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Apple Vision Pro has everything in the box, so why do we need in-store fittings?

Published Jan 10th, 2024 6:50AM EST
Apple's Vision Pro spatial computer.
Image: Apple

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Apple announced the Vision Pro release date earlier this week, right on cue. Rumors and common sense dictated that Apple would try to drop this big Vision Pro announcement at this particular time. CES 2024 is in full swing, the place where Apple is never present with product announcements. CES would also be the place where other potential Vision Pro rivals get unveiled. 

 Also, Vision Pro reports kept saying that the Vision Pro launch would mimic the Apple Watch. Initially, Apple will require in-store appointments to finalize a Vision Pro purchase, which might involve custom fittings. Some people might also need corrective lenses. But, fast-forward to Apple’s announcement, there’s nothing in it to suggest that Vision Pro buyers will need in-store fittings. 

If anything, Apple’s newest disclosures seem to indicate that you’ll have everything you need in the box to get a great Vision Pro fit. 

Apple says in the press release that Vision Pro preorders will start on January 19th. Moreover, Apple says that the “Vision Pro will be available beginning Friday, February 2nd, at all US Apple Store locations and the US Apple Store online.” That seems to imply you’ll be able to buy a Vision Pro online after February 2nd without coming to an Apple retail store for a fitting. 

Vision Pro's Top button and the Light Seal.
Vision Pro’s Top button and the Light Seal. Image source: Apple Inc.

The custom fit

Later in the announcement, Apple addresses the Vision Pro design and the need for a perfect fit. But it also implies users have options in the box to ensure a perfect fit: 

Apple Vision Pro is designed as a modular system so users can personalize their fit. A singular piece of three-dimensionally formed, laminated glass gently curves around the user’s face and flows into the custom aluminum alloy frame.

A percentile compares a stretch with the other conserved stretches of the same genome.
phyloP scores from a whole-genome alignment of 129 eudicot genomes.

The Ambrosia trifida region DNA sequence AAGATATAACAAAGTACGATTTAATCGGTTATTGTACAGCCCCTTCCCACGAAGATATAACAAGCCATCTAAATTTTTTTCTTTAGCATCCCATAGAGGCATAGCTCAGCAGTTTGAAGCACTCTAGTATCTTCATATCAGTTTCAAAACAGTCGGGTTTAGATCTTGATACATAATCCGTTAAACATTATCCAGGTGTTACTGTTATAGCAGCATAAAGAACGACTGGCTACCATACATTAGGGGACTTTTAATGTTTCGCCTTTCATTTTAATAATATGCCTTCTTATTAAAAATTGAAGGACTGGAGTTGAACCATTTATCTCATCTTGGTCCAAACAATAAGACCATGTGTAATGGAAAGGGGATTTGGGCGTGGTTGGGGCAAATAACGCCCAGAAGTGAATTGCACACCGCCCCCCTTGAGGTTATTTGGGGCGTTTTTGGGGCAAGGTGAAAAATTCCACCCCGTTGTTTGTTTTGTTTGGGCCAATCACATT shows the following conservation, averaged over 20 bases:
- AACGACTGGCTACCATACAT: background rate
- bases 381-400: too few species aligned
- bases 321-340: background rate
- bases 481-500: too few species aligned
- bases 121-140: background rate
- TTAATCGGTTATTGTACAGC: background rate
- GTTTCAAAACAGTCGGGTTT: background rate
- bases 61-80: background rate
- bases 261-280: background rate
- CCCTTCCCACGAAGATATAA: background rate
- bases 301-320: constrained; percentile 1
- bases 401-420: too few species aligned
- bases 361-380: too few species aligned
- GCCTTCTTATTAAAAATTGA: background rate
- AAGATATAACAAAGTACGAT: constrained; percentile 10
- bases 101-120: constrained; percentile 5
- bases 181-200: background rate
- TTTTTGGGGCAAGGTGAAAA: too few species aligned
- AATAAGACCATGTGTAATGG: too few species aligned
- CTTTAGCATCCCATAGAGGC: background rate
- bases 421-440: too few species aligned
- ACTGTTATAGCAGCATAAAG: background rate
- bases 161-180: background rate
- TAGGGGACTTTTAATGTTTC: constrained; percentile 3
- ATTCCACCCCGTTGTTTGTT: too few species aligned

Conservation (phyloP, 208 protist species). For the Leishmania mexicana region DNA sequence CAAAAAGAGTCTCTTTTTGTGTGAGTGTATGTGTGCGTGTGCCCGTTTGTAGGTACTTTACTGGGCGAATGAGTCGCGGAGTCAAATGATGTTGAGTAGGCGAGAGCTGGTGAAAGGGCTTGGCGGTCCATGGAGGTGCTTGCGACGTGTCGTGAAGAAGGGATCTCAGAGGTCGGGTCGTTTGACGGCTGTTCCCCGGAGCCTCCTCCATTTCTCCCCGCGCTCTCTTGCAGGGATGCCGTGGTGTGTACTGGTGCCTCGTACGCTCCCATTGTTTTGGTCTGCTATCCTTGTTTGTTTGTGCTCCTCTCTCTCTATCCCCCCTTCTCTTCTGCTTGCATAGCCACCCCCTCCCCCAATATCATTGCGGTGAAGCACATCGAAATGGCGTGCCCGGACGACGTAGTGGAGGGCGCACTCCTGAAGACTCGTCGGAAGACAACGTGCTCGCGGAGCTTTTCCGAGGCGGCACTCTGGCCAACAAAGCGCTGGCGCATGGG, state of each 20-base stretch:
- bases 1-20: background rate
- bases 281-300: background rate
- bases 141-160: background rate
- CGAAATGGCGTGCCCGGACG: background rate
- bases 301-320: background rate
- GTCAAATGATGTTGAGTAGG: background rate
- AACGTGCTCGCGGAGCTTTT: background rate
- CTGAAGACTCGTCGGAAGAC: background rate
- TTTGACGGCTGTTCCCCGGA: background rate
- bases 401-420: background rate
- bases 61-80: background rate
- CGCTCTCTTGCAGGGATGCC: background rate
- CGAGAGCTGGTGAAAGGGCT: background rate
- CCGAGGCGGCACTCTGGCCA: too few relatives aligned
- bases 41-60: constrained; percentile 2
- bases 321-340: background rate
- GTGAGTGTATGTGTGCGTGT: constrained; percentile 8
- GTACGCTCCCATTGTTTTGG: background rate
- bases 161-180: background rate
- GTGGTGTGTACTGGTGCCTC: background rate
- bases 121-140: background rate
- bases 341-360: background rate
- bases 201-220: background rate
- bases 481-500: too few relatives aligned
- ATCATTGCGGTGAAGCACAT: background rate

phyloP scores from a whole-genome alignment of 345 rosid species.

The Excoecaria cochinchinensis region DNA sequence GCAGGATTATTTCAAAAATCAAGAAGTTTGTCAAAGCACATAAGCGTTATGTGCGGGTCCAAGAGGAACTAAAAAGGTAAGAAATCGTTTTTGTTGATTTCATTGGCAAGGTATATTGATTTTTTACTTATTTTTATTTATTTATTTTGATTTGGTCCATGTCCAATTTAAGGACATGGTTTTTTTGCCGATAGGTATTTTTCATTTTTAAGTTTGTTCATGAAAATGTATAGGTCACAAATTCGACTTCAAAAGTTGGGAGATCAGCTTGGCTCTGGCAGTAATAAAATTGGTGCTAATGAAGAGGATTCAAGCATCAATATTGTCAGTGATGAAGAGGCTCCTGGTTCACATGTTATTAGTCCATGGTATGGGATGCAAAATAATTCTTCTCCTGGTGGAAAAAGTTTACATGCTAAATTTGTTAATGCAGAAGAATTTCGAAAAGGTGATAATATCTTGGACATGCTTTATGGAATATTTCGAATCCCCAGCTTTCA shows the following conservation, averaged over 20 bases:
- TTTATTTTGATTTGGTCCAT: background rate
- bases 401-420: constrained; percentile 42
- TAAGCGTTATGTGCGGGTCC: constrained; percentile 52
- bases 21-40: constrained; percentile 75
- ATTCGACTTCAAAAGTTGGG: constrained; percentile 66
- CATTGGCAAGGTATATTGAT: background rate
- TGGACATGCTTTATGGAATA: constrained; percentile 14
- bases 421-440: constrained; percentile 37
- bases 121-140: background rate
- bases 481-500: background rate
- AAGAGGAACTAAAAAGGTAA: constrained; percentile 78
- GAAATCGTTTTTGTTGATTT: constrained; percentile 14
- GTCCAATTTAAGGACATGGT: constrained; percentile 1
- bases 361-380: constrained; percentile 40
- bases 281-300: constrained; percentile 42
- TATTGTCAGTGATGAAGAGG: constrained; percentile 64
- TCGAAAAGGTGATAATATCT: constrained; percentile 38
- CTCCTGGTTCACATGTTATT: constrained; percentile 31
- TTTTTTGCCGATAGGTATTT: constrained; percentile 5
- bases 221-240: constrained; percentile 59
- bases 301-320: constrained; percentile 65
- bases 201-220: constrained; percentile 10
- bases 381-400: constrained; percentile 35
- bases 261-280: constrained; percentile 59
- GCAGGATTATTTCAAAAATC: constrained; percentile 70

The Light Seal is made of a soft textile and comes in a range of shapes and sizes, flexing to conform to a user’s face for a precise fit.

Flexible straps ensure audio remains close to the user’s ears, while the included Solo Knit Band and Dual Loop Band allow users to find the optimal fit for them.

For those with vision correction needs, ZEISS Optical Inserts are available with a prescription or as readers that magnetically attach to Vision Pro, allowing users to take full advantage of the display’s incredible sharpness and clarity.

Vision Pro's Fit Dial lets you adjust the Head Band.
Vision Pro’s Fit Dial lets you adjust the Head Band. Image source: Apple Inc.

What’s in the Vision Pro box

 As for the contents of the Vision Pro box, you’ll find it in the announcements footnotes:

Apple Vision Pro comes with a Solo Knit Band and Dual Loop Band — giving users two options for the fit that works best for them. Apple Vision Pro also includes a Light Seal, two Light Seal Cushions, an Apple Vision Pro Cover for the front of the device, Polishing Cloth, Battery, USB-C Charge Cable, and USB-C Power Adapter.

The Solo Knit Band and Dual Loop Band are the accessories that let you place the Vision Pro on your head. We’ve only seen the former in Apple’s demos. But Apple mentions both of them on the Vision Pro product page on its website. 

The Light Seal and Light Seal Cushions are the other key Vision Pro components for a great fit. While the previous accessories help with weight distributions, the Light Seal ones should ensure that no light gets in. I’d suspect this is where custom fittings will be needed, especially if a face scan is involved. But Apple makes no mention of this in the press announcement.

Apple Vision Pro AR/VR and battery pack.
Apple Vision Pro AR/VR and battery pack. Image source: Apple Inc.

Why I hope we don’t need in-store appointments

Maybe Apple will offer buyers the option of coming in for a fitting once the preorder is placed. Or maybe Apple is confident the accessories it included in the box are good enough. 

The latter scenario would better suit Apple, as it could increase the pace of sales. Having to fit each Vision Pro unit in a store will consume more time than shipping the Vision Pro to buyers directly. Maybe Apple would offer buyers options to exchange Light Seal components later if they’re not suitable for their faces.

As a would-be Vision Pro buyer, I prefer the scenario where Apple has the Vision Pro preorders shipped by February 2nd. That’s because I actually can’t get the spatial computer right now. I’m waiting for its European launch. The faster Apple is done with the US demand, the sooner it can move to international markets. 

We’ll learn exactly how deliveries will happen once buyers start preordering the Vision Pro next week.

Chris Smith Senior Writer

Chris Smith has been covering consumer electronics ever since the iPhone revolutionized the industry in 2008. When he’s not writing about the most recent tech news for BGR, he brings his entertainment expertise to Marvel’s Cinematic Universe and other blockbuster franchises.

Outside of work, you’ll catch him streaming almost every new movie and TV show release as soon as it's available.

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